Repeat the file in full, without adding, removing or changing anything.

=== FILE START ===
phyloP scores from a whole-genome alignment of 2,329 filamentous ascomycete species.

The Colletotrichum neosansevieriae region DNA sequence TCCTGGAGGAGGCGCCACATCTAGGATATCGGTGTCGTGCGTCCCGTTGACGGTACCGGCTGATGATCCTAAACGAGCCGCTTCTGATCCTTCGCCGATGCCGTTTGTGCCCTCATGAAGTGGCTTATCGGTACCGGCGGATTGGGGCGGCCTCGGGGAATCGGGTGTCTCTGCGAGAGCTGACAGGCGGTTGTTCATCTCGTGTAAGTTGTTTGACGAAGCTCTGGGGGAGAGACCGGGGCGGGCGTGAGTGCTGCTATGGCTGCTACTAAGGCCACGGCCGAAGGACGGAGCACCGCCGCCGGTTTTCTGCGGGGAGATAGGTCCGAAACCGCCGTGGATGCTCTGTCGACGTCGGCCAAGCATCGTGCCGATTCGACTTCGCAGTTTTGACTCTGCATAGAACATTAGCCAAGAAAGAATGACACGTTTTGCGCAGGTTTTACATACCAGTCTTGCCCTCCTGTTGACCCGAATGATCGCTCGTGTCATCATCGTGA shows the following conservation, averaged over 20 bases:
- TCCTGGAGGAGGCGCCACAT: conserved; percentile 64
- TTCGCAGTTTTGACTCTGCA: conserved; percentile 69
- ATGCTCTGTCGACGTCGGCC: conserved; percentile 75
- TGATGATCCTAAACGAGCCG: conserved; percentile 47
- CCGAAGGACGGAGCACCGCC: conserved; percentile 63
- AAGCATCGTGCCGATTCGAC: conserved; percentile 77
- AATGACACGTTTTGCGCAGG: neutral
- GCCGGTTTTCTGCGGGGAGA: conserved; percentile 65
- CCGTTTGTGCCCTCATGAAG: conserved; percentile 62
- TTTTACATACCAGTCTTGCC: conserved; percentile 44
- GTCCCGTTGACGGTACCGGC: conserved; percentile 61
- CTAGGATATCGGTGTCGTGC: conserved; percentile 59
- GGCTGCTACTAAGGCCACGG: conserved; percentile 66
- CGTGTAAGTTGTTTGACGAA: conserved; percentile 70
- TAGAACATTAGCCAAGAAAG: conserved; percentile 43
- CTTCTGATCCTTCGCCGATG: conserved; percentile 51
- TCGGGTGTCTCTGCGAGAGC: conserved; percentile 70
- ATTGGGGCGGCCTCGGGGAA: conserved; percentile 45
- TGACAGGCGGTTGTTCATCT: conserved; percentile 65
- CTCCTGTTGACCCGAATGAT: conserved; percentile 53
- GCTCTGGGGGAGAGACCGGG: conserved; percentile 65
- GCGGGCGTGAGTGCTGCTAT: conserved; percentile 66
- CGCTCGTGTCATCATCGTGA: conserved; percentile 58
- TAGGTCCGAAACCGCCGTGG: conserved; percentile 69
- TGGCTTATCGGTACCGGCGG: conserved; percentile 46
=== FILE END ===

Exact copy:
phyloP scores from a whole-genome alignment of 2,329 filamentous ascomycete species.

The Colletotrichum neosansevieriae region DNA sequence TCCTGGAGGAGGCGCCACATCTAGGATATCGGTGTCGTGCGTCCCGTTGACGGTACCGGCTGATGATCCTAAACGAGCCGCTTCTGATCCTTCGCCGATGCCGTTTGTGCCCTCATGAAGTGGCTTATCGGTACCGGCGGATTGGGGCGGCCTCGGGGAATCGGGTGTCTCTGCGAGAGCTGACAGGCGGTTGTTCATCTCGTGTAAGTTGTTTGACGAAGCTCTGGGGGAGAGACCGGGGCGGGCGTGAGTGCTGCTATGGCTGCTACTAAGGCCACGGCCGAAGGACGGAGCACCGCCGCCGGTTTTCTGCGGGGAGATAGGTCCGAAACCGCCGTGGATGCTCTGTCGACGTCGGCCAAGCATCGTGCCGATTCGACTTCGCAGTTTTGACTCTGCATAGAACATTAGCCAAGAAAGAATGACACGTTTTGCGCAGGTTTTACATACCAGTCTTGCCCTCCTGTTGACCCGAATGATCGCTCGTGTCATCATCGTGA shows the following conservation, averaged over 20 bases:
- TCCTGGAGGAGGCGCCACAT: conserved; percentile 64
- TTCGCAGTTTTGACTCTGCA: conserved; percentile 69
- ATGCTCTGTCGACGTCGGCC: conserved; percentile 75
- TGATGATCCTAAACGAGCCG: conserved; percentile 47
- CCGAAGGACGGAGCACCGCC: conserved; percentile 63
- AAGCATCGTGCCGATTCGAC: conserved; percentile 77
- AATGACACGTTTTGCGCAGG: neutral
- GCCGGTTTTCTGCGGGGAGA: conserved; percentile 65
- CCGTTTGTGCCCTCATGAAG: conserved; percentile 62
- TTTTACATACCAGTCTTGCC: conserved; percentile 44
- GTCCCGTTGACGGTACCGGC: conserved; percentile 61
- CTAGGATATCGGTGTCGTGC: conserved; percentile 59
- GGCTGCTACTAAGGCCACGG: conserved; percentile 66
- CGTGTAAGTTGTTTGACGAA: conserved; percentile 70
- TAGAACATTAGCCAAGAAAG: conserved; percentile 43
- CTTCTGATCCTTCGCCGATG: conserved; percentile 51
- TCGGGTGTCTCTGCGAGAGC: conserved; percentile 70
- ATTGGGGCGGCCTCGGGGAA: conserved; percentile 45
- TGACAGGCGGTTGTTCATCT: conserved; percentile 65
- CTCCTGTTGACCCGAATGAT: conserved; percentile 53
- GCTCTGGGGGAGAGACCGGG: conserved; percentile 65
- GCGGGCGTGAGTGCTGCTAT: conserved; percentile 66
- CGCTCGTGTCATCATCGTGA: conserved; percentile 58
- TAGGTCCGAAACCGCCGTGG: conserved; percentile 69
- TGGCTTATCGGTACCGGCGG: conserved; percentile 46